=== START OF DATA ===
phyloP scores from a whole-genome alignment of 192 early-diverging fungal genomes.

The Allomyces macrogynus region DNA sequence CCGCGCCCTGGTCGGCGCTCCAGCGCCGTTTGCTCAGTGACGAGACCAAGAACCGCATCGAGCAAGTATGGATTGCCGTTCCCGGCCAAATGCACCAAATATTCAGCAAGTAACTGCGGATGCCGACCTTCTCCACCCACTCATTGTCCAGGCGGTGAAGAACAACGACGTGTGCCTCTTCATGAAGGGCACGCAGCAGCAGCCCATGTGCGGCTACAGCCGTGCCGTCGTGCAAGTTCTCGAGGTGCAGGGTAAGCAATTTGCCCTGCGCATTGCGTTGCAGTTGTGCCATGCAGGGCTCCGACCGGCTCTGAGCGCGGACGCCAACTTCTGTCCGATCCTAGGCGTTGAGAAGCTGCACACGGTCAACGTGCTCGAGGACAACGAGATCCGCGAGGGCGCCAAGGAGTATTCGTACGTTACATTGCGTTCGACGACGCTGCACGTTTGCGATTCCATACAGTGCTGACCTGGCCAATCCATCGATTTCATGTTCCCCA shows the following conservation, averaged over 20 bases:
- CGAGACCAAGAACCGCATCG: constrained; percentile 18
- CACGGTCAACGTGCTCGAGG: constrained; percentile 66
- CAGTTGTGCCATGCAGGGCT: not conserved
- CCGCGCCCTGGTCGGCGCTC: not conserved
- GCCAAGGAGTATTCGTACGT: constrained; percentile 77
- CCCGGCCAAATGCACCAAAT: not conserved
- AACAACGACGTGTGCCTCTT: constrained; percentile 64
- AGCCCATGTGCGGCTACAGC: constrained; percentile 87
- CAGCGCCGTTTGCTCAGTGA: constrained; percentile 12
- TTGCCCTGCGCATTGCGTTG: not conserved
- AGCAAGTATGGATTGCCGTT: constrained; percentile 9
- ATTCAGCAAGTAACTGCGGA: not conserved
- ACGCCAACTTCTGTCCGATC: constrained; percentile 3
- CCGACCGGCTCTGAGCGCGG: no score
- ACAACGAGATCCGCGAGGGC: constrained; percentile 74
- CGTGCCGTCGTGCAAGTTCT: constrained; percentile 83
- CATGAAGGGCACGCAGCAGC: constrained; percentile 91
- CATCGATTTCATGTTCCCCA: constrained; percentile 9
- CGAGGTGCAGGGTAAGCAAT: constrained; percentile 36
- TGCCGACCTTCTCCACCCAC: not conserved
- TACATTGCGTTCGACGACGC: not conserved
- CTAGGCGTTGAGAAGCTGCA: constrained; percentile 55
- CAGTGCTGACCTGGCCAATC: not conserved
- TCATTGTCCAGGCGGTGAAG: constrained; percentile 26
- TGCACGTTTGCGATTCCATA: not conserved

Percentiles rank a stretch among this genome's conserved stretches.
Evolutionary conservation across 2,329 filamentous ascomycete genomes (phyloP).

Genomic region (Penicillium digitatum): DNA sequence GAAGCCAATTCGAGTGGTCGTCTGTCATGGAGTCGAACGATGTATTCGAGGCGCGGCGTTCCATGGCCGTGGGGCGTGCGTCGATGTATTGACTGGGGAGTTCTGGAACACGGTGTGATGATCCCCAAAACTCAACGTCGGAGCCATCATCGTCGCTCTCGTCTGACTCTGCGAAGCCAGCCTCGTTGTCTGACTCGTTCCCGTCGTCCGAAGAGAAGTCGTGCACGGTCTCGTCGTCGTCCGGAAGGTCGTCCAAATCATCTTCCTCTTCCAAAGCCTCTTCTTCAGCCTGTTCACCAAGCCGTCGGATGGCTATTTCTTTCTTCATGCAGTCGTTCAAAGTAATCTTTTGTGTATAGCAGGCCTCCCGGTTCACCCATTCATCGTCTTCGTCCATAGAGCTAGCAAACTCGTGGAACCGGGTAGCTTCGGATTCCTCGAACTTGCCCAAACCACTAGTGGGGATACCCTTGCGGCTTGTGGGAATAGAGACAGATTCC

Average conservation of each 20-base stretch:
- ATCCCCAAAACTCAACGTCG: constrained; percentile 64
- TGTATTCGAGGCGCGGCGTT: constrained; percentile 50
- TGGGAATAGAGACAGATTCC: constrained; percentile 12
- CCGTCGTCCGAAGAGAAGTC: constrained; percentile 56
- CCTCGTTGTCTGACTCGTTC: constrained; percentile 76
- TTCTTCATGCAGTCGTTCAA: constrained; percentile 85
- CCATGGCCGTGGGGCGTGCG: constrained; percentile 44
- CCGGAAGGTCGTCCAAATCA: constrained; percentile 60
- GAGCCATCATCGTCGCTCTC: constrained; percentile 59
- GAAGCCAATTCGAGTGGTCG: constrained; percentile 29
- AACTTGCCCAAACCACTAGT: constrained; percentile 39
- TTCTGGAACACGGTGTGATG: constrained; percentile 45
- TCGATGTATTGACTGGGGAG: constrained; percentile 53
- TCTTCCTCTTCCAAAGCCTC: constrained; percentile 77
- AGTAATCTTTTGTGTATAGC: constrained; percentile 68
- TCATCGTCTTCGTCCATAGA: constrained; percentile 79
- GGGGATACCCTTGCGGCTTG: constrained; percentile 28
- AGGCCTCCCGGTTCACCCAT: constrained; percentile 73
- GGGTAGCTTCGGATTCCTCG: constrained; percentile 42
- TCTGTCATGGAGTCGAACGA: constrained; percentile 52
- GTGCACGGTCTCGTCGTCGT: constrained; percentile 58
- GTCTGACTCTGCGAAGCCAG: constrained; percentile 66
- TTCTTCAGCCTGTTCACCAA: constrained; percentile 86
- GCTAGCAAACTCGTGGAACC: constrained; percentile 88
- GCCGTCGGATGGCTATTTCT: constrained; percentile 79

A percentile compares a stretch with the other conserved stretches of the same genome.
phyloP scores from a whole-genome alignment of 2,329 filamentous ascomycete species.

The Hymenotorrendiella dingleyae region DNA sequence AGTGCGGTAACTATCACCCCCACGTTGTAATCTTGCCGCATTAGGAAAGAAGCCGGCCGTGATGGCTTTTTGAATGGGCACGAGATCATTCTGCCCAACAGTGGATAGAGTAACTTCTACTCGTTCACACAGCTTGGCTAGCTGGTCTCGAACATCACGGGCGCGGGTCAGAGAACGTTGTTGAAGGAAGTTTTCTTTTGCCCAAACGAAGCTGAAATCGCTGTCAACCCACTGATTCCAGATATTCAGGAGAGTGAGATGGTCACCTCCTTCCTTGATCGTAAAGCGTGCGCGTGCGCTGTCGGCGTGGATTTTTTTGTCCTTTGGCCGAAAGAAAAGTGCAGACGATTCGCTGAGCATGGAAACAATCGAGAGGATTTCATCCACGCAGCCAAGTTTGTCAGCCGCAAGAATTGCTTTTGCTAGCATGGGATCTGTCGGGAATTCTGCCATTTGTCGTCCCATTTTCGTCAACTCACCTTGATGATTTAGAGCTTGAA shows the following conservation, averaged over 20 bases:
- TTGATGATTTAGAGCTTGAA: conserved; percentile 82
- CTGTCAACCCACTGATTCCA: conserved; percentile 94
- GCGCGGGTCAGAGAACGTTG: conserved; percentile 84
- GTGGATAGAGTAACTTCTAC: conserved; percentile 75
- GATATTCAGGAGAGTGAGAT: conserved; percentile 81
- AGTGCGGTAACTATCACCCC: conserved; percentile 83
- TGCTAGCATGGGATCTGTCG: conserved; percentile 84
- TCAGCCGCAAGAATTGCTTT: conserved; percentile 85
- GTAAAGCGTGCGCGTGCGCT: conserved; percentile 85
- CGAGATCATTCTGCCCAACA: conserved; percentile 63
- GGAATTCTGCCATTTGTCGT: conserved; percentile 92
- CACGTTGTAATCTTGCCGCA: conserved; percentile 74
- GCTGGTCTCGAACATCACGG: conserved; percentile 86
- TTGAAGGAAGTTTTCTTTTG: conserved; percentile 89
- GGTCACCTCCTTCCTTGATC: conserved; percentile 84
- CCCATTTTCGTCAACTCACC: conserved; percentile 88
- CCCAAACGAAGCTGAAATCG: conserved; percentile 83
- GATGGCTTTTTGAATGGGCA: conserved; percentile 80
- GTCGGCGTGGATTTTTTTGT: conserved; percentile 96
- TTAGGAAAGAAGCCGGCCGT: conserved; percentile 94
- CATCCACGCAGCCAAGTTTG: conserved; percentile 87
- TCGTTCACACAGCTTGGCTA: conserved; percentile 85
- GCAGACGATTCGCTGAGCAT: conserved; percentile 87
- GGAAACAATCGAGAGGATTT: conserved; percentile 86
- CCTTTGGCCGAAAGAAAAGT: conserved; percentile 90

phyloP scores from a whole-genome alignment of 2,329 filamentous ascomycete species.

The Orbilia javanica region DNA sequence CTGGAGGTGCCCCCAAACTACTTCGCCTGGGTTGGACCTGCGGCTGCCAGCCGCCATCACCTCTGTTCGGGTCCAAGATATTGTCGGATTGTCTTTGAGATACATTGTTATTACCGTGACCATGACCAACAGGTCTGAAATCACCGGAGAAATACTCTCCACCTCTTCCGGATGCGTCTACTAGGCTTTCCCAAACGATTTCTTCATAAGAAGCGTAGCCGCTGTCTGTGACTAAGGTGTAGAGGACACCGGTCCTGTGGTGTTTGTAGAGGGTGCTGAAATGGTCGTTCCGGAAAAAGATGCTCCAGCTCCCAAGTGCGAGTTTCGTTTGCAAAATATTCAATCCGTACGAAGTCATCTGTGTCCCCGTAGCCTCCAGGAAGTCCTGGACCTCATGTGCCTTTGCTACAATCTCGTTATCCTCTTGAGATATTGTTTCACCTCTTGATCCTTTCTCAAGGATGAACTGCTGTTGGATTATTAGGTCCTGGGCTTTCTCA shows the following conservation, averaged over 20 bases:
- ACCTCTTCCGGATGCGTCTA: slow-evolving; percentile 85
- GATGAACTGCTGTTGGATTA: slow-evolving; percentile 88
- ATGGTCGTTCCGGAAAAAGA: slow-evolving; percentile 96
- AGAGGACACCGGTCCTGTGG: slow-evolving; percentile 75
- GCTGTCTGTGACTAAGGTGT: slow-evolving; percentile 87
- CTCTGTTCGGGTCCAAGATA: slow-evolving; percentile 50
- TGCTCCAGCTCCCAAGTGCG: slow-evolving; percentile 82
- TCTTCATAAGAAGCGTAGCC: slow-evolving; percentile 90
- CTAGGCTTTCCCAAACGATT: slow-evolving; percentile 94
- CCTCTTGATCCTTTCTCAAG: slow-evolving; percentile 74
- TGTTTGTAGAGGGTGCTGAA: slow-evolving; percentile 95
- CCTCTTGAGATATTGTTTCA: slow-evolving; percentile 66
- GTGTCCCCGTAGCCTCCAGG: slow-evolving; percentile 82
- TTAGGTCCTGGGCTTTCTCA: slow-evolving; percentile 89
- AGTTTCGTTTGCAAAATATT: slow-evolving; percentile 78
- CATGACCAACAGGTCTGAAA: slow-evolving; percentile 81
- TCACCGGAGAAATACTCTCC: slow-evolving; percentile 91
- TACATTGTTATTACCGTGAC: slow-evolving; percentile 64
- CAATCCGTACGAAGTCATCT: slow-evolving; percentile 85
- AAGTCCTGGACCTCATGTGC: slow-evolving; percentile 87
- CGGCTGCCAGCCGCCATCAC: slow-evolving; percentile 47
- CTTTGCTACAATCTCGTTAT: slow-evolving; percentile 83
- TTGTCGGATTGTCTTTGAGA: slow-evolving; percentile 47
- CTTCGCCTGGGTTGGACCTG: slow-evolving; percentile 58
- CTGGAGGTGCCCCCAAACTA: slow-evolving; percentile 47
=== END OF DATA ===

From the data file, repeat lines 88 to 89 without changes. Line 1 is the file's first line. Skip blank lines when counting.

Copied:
- GATGAACTGCTGTTGGATTA: slow-evolving; percentile 88
- ATGGTCGTTCCGGAAAAAGA: slow-evolving; percentile 96